It turns out there were at least two cases providing precedent that it is not the court’s business what the Alabama High School Athletic Association rules, except in cases of fraud, acts of collusion, arbitrariness or lack of jurisdiction.
Which is to say, the Alabama Supreme Court has agreed to mostly keep out of the business of the AHSAA, and has warned that lesser courts (like the circuit courts of Jefferson, Etowah and Morgan counties) should do so as well. It left itself an angle in by excepting fraud, etc., but there was no compelling reason here that it should get involved, so didn’t.
The rule was originally set forth in a 1970 case, Scott v. Kilpatrick, 286 AL 129, which should have been easily accessible to all three of the circuit courts that decided to assume jurisdiction.
The fact that three local circuit courts ignored well-settled law to rule in favor of their homey’s should provide all the evidence anyone needs that a) all law, like politics, is local, and b) that knowing the judge is more important than knowing the law.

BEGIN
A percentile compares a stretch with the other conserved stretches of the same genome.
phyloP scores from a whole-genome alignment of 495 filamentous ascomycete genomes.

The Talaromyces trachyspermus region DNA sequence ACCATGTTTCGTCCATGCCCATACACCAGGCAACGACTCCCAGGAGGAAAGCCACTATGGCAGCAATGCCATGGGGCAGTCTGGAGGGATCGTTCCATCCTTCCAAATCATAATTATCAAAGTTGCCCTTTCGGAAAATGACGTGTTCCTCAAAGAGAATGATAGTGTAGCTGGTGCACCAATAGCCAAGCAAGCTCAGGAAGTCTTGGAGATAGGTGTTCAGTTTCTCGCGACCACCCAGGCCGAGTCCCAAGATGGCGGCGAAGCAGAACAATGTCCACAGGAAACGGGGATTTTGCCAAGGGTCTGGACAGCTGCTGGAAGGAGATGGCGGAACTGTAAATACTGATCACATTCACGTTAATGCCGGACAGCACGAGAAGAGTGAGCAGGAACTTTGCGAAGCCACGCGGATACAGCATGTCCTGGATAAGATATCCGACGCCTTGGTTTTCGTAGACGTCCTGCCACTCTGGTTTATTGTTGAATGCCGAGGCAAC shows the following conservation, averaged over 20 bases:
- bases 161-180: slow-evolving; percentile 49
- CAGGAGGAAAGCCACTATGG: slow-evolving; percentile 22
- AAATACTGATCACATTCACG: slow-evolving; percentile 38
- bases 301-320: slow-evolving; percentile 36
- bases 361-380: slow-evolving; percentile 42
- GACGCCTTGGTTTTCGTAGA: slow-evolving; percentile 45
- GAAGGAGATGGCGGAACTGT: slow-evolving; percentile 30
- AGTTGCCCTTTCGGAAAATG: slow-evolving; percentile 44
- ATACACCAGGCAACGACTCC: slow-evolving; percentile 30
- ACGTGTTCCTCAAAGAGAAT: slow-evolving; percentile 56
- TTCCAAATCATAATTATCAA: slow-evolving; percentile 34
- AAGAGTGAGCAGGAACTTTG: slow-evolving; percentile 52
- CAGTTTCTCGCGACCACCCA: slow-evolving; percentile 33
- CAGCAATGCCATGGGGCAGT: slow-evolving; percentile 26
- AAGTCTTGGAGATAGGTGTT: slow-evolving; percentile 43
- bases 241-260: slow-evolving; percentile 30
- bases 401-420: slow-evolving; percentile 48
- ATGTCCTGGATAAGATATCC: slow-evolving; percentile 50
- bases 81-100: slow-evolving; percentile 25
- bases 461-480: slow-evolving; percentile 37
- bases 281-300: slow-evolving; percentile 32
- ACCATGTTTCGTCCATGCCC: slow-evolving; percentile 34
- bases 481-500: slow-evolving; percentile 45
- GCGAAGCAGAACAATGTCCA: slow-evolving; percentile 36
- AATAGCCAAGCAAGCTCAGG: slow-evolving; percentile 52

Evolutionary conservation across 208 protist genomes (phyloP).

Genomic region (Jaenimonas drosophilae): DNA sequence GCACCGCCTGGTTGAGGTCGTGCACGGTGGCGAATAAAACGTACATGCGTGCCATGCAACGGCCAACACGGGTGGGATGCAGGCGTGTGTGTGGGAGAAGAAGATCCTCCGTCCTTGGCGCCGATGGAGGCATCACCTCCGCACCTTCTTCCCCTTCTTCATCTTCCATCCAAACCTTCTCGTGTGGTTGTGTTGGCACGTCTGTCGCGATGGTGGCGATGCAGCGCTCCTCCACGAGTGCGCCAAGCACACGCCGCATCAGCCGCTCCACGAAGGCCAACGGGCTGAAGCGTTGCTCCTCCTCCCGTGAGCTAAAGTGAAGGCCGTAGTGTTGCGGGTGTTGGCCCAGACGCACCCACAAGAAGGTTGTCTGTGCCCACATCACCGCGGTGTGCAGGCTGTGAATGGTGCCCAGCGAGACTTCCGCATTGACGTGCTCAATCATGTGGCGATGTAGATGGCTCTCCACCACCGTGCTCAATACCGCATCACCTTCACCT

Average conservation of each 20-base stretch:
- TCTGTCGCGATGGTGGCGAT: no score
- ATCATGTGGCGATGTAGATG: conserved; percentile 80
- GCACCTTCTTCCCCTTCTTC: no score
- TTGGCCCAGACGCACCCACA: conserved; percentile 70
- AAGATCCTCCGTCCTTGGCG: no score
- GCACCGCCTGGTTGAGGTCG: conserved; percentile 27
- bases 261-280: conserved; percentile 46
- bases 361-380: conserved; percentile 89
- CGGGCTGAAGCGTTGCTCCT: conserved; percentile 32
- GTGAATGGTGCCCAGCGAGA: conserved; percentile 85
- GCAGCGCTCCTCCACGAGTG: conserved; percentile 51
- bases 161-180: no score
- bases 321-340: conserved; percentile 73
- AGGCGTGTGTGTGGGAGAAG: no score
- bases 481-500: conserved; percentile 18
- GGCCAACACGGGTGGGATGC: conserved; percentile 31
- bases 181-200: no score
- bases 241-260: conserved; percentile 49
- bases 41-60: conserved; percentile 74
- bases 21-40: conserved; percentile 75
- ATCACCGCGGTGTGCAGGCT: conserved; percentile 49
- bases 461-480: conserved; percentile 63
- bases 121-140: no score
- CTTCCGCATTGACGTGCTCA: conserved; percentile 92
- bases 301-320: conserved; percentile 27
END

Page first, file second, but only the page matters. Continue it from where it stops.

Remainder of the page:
The Alabama Supreme Court had bigger issues than just the local high school football team, realizing that if these circuit courts weren’t brought to heel, the AHSAA would likely fail of its essential purpose. It is instructive to note though that one of the two dissenters in the 7-2 decision hails from Jefferson County (former probate court judge there), which is Clay-Chalkville’s county, and is the county where he presumably gets the bulk of his votes in the statewide Supreme Court elections.
What should the Clay-Chalkville players learn from this? If they wish to gain in wisdom, they should learn that there are forces beyond one’s control that can thwart one’s efforts, no matter how talented and dedicated one is. The players didn’t decide whom to play on the team, their coaches and administrators did, and their coaches and administrators let them down. But they should take solace in their efforts, not minding that the intended result did not obtain. They did all they could.